| John Macleod|
University of Edinburgh
John George Macleod Wikipedia
John George Macleod (Kirkhill, 8 May 1915 – Edinburgh, 4 April 2006) was a Scottish doctor of medicine and a writer of medical textbooks.
Macleod was the elder brother of professor Anna MacGillivray Macleod; his younger brother was Dr. Alasdair MacGillivray Macleod, a general practitioner in Linlithgow. He was the son of Rev. Alasdair MacGillivray Macleod and Margaret Ingram Sangster, M.A. and the grandson of Rev. George Macleod of Garrabost, Isle of Lewis. He was second cousin to the Right Hon. Iain Norman Macleod, who served as Chancellor of the Exchequer in 1970. They belong to the branch of the Macleods of Pabbay and Uig.
On 21 December 1942, John George Macleod married Nancie Elizabeth Clark. Their issue are two sons, Peter and Keith and a daughter, Gillian.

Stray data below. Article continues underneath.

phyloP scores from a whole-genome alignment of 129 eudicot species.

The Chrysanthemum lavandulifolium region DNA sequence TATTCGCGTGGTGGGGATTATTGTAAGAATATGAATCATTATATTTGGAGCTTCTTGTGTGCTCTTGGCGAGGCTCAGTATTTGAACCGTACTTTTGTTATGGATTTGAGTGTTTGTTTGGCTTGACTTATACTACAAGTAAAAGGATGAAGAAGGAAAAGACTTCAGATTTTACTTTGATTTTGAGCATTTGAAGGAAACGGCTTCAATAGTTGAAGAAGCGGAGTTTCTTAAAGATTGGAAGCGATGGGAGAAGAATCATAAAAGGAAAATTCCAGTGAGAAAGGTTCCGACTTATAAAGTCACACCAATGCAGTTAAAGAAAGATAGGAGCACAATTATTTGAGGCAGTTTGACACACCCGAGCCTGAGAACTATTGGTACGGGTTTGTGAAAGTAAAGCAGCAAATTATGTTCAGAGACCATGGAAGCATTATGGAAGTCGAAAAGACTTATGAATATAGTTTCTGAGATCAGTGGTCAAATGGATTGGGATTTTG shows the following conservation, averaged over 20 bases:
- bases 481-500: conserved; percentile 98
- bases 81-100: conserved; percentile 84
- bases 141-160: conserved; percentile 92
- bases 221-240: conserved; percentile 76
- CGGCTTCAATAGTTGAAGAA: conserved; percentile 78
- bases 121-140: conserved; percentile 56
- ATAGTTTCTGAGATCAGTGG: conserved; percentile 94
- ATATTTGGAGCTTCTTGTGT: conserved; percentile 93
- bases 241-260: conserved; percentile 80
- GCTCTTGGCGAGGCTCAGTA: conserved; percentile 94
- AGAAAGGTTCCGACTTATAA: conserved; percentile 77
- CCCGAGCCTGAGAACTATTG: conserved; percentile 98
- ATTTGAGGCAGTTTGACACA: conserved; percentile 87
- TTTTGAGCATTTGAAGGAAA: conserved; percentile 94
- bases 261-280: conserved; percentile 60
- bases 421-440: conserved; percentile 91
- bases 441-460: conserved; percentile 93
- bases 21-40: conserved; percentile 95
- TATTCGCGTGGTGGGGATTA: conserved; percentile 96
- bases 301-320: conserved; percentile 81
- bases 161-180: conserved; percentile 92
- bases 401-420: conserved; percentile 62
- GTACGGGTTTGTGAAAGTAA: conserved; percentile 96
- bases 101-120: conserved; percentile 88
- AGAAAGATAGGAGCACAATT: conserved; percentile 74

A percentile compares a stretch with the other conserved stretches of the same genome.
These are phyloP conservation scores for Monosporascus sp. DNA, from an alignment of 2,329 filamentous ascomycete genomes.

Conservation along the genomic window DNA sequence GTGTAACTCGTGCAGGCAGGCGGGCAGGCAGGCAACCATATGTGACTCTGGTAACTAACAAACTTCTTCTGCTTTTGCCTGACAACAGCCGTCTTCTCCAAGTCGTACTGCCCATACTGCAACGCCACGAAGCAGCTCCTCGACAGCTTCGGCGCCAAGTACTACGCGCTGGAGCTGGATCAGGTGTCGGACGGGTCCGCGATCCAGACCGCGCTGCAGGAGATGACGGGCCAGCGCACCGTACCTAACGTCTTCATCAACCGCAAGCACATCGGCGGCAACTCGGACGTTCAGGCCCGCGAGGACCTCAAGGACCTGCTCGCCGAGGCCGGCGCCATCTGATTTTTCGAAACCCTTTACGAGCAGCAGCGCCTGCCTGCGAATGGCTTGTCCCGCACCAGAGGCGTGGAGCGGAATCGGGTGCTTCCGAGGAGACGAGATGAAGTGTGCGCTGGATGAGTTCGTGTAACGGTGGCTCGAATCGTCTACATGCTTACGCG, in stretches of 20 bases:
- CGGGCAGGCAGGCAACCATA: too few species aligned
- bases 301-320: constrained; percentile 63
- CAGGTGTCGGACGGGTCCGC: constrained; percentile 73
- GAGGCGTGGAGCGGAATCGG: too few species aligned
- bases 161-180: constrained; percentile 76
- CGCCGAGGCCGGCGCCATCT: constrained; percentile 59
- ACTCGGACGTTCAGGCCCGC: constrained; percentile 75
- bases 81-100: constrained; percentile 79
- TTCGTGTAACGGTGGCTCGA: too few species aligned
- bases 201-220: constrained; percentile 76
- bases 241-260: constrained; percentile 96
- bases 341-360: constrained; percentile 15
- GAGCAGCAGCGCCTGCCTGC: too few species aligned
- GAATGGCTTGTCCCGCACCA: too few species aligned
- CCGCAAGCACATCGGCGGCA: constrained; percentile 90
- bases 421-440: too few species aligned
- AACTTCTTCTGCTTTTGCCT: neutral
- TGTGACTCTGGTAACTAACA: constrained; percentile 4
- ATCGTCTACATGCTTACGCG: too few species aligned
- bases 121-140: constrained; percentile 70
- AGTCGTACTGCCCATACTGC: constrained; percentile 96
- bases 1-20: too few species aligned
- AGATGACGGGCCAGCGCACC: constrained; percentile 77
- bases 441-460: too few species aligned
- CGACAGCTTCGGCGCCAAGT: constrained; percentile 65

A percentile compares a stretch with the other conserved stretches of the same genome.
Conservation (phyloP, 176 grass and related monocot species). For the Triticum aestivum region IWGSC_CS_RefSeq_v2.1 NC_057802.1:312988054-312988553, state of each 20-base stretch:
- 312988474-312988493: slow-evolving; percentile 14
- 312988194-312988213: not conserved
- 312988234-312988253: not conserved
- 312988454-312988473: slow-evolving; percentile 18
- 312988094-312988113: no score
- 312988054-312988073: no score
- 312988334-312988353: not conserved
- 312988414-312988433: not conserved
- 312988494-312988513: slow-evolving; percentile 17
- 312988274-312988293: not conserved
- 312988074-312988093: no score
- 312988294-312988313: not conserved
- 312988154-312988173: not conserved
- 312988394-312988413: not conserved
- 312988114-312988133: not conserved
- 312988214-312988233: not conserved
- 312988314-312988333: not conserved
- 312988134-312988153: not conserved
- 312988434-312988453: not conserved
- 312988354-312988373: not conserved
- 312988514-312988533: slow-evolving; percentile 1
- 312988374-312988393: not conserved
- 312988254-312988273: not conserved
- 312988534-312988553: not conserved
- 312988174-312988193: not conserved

Macleod was educated at George Watson's College and studied medicine at Edinburgh University, where he graduated in 1938. During the Second World War, from 1939 to 1945, he was a major in the army at the Royal Army Medical Corps. In 1941, he obtained a post at the Edinburgh University and, in 1947, was asked to become a member of the Royal College of Physicians of Edinburgh. In 1950, he became a consultant physician at Edinburgh's Western General Hospital.
In 1964, Macleod wrote the medical handbook Clinical Examination (later renamed Macleod's Clinical Examination), which is still in print in its 12th Edition and has sold close to a million copies. In 1964, the physician Sir Stanley Davidson offered him the opportunity to update Davidson's Principles and Practice of Medicine, which sold more than two million copies worldwide and of which Macleod contributed to six editions. These two textbooks played a crucial part in keeping Edinburgh on the world map of medicine and were translated into many languages such as Japanese and Russian. In 1971, he was appointed vice-chairman of the University Department of Medicine of the Western General Hospital. He died in Edinburgh in April 2006, aged 90.
He was interested in art and gave lectures on Art in Medicine with wonderful slides he had collected. He also was an enthusiastic supporter of the Traverse Theatre and an excellent garden designer and a keen gardener.